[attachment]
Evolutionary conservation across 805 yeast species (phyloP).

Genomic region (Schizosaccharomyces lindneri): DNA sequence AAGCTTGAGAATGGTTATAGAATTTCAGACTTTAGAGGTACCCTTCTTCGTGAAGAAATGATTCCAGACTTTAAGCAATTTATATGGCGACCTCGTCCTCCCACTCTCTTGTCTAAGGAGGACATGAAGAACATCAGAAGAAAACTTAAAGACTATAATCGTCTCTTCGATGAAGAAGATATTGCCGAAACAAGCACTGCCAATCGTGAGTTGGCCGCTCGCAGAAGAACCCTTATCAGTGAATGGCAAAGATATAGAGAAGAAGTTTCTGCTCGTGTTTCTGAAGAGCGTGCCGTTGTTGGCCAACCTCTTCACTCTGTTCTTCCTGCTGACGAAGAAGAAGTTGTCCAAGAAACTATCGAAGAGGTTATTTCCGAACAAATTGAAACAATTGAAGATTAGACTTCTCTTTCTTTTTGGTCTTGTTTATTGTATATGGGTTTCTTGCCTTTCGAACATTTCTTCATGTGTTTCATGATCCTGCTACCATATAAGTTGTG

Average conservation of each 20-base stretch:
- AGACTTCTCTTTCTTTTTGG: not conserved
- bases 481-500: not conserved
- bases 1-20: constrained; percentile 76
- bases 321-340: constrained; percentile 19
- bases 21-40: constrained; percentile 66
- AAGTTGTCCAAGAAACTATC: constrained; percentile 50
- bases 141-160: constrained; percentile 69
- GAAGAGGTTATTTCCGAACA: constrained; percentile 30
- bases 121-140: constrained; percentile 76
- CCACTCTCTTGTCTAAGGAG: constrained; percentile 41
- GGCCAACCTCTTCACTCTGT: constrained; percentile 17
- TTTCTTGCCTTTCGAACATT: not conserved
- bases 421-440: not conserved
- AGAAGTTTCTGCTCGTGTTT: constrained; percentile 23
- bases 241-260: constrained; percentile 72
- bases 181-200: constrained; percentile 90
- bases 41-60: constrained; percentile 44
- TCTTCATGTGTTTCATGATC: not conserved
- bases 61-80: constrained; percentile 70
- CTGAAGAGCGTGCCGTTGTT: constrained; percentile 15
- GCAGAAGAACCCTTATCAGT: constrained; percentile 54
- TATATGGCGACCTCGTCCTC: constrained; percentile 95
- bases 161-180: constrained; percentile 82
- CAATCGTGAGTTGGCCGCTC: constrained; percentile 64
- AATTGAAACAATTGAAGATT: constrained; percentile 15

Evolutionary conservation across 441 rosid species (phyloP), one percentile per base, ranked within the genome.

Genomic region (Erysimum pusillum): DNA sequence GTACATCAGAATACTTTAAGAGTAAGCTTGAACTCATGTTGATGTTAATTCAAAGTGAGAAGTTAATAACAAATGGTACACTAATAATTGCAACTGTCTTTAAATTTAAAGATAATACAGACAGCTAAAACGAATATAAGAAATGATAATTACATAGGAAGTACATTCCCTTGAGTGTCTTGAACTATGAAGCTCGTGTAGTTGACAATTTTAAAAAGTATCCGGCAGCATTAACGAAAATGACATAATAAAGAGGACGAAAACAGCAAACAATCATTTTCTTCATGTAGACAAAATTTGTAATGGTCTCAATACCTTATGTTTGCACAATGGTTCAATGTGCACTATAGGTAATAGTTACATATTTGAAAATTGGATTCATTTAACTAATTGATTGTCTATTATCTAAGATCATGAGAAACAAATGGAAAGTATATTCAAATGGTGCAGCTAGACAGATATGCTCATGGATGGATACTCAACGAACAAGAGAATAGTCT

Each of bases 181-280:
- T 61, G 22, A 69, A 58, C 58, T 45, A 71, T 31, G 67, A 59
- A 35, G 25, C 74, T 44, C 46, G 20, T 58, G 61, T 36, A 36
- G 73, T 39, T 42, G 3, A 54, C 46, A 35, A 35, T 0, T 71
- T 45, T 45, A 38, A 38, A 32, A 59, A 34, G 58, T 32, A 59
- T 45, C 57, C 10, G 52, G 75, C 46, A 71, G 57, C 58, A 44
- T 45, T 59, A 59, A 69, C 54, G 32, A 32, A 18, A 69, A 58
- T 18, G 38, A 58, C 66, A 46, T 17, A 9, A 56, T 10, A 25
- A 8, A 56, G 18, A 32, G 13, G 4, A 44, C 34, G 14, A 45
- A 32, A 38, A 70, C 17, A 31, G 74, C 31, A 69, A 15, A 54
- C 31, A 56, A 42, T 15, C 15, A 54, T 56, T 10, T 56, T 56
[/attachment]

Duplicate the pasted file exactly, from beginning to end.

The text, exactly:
Evolutionary conservation across 805 yeast species (phyloP).

Genomic region (Schizosaccharomyces lindneri): DNA sequence AAGCTTGAGAATGGTTATAGAATTTCAGACTTTAGAGGTACCCTTCTTCGTGAAGAAATGATTCCAGACTTTAAGCAATTTATATGGCGACCTCGTCCTCCCACTCTCTTGTCTAAGGAGGACATGAAGAACATCAGAAGAAAACTTAAAGACTATAATCGTCTCTTCGATGAAGAAGATATTGCCGAAACAAGCACTGCCAATCGTGAGTTGGCCGCTCGCAGAAGAACCCTTATCAGTGAATGGCAAAGATATAGAGAAGAAGTTTCTGCTCGTGTTTCTGAAGAGCGTGCCGTTGTTGGCCAACCTCTTCACTCTGTTCTTCCTGCTGACGAAGAAGAAGTTGTCCAAGAAACTATCGAAGAGGTTATTTCCGAACAAATTGAAACAATTGAAGATTAGACTTCTCTTTCTTTTTGGTCTTGTTTATTGTATATGGGTTTCTTGCCTTTCGAACATTTCTTCATGTGTTTCATGATCCTGCTACCATATAAGTTGTG

Average conservation of each 20-base stretch:
- AGACTTCTCTTTCTTTTTGG: not conserved
- bases 481-500: not conserved
- bases 1-20: constrained; percentile 76
- bases 321-340: constrained; percentile 19
- bases 21-40: constrained; percentile 66
- AAGTTGTCCAAGAAACTATC: constrained; percentile 50
- bases 141-160: constrained; percentile 69
- GAAGAGGTTATTTCCGAACA: constrained; percentile 30
- bases 121-140: constrained; percentile 76
- CCACTCTCTTGTCTAAGGAG: constrained; percentile 41
- GGCCAACCTCTTCACTCTGT: constrained; percentile 17
- TTTCTTGCCTTTCGAACATT: not conserved
- bases 421-440: not conserved
- AGAAGTTTCTGCTCGTGTTT: constrained; percentile 23
- bases 241-260: constrained; percentile 72
- bases 181-200: constrained; percentile 90
- bases 41-60: constrained; percentile 44
- TCTTCATGTGTTTCATGATC: not conserved
- bases 61-80: constrained; percentile 70
- CTGAAGAGCGTGCCGTTGTT: constrained; percentile 15
- GCAGAAGAACCCTTATCAGT: constrained; percentile 54
- TATATGGCGACCTCGTCCTC: constrained; percentile 95
- bases 161-180: constrained; percentile 82
- CAATCGTGAGTTGGCCGCTC: constrained; percentile 64
- AATTGAAACAATTGAAGATT: constrained; percentile 15

Evolutionary conservation across 441 rosid species (phyloP), one percentile per base, ranked within the genome.

Genomic region (Erysimum pusillum): DNA sequence GTACATCAGAATACTTTAAGAGTAAGCTTGAACTCATGTTGATGTTAATTCAAAGTGAGAAGTTAATAACAAATGGTACACTAATAATTGCAACTGTCTTTAAATTTAAAGATAATACAGACAGCTAAAACGAATATAAGAAATGATAATTACATAGGAAGTACATTCCCTTGAGTGTCTTGAACTATGAAGCTCGTGTAGTTGACAATTTTAAAAAGTATCCGGCAGCATTAACGAAAATGACATAATAAAGAGGACGAAAACAGCAAACAATCATTTTCTTCATGTAGACAAAATTTGTAATGGTCTCAATACCTTATGTTTGCACAATGGTTCAATGTGCACTATAGGTAATAGTTACATATTTGAAAATTGGATTCATTTAACTAATTGATTGTCTATTATCTAAGATCATGAGAAACAAATGGAAAGTATATTCAAATGGTGCAGCTAGACAGATATGCTCATGGATGGATACTCAACGAACAAGAGAATAGTCT

Each of bases 181-280:
- T 61, G 22, A 69, A 58, C 58, T 45, A 71, T 31, G 67, A 59
- A 35, G 25, C 74, T 44, C 46, G 20, T 58, G 61, T 36, A 36
- G 73, T 39, T 42, G 3, A 54, C 46, A 35, A 35, T 0, T 71
- T 45, T 45, A 38, A 38, A 32, A 59, A 34, G 58, T 32, A 59
- T 45, C 57, C 10, G 52, G 75, C 46, A 71, G 57, C 58, A 44
- T 45, T 59, A 59, A 69, C 54, G 32, A 32, A 18, A 69, A 58
- T 18, G 38, A 58, C 66, A 46, T 17, A 9, A 56, T 10, A 25
- A 8, A 56, G 18, A 32, G 13, G 4, A 44, C 34, G 14, A 45
- A 32, A 38, A 70, C 17, A 31, G 74, C 31, A 69, A 15, A 54
- C 31, A 56, A 42, T 15, C 15, A 54, T 56, T 10, T 56, T 56